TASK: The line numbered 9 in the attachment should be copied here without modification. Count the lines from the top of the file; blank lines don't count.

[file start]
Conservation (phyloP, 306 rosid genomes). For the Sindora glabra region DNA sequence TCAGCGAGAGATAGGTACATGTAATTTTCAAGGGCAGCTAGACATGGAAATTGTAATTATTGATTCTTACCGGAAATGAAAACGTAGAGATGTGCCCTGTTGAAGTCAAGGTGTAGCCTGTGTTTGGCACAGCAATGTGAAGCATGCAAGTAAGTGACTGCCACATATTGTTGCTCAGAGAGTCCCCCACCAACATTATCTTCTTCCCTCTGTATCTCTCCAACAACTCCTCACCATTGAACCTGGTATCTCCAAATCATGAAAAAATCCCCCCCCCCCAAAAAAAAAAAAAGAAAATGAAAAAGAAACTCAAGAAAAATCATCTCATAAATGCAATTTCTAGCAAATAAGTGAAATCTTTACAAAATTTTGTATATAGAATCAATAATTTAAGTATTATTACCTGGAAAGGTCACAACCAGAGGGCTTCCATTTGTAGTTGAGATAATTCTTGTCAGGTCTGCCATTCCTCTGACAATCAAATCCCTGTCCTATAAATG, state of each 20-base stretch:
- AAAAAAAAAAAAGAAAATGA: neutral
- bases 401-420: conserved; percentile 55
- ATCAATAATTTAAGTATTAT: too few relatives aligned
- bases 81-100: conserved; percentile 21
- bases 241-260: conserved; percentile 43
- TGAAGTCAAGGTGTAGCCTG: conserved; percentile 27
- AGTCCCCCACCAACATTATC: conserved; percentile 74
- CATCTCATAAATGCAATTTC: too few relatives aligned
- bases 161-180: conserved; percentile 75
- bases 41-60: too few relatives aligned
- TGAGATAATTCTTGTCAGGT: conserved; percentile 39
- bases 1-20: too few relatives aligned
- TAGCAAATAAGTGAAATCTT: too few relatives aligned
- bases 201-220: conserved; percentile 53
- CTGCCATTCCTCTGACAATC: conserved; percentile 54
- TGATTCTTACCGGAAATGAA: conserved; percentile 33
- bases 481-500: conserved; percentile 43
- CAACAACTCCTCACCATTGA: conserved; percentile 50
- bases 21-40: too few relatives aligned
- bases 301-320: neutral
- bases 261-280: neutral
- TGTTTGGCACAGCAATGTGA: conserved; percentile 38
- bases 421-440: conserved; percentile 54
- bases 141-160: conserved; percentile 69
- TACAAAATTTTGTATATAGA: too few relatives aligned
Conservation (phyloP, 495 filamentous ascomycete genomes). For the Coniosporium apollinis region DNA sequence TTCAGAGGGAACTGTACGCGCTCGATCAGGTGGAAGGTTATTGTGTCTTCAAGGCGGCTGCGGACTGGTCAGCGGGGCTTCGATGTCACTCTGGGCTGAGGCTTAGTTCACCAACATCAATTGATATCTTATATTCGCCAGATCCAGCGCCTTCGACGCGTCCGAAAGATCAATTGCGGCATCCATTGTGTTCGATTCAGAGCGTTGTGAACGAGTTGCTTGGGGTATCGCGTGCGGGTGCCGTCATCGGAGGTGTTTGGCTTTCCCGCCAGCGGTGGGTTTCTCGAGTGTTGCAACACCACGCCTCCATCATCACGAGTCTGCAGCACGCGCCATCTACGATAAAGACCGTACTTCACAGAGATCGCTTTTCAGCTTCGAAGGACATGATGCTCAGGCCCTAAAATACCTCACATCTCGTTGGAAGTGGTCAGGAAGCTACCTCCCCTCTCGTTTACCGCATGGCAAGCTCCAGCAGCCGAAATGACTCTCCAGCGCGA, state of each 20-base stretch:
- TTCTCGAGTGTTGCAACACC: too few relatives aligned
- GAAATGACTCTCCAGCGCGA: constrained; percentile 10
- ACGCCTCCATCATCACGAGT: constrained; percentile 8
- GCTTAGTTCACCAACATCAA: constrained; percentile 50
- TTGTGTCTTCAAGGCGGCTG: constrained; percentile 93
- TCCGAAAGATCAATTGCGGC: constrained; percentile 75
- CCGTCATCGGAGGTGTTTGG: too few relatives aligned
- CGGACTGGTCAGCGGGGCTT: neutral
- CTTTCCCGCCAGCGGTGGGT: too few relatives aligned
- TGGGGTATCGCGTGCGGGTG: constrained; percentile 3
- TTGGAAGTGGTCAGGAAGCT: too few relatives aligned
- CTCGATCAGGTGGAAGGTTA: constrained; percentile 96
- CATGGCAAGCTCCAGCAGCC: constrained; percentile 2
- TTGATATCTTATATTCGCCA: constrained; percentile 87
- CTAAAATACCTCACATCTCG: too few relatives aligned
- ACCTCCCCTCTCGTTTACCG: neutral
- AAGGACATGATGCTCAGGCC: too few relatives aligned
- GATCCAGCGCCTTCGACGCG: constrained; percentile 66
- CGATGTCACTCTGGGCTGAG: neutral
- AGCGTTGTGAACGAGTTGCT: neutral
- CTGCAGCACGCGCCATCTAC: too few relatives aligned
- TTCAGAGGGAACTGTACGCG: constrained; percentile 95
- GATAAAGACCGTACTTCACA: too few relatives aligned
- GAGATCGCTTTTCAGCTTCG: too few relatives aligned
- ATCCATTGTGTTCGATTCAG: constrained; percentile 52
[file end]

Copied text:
- CATCTCATAAATGCAATTTC: too few relatives aligned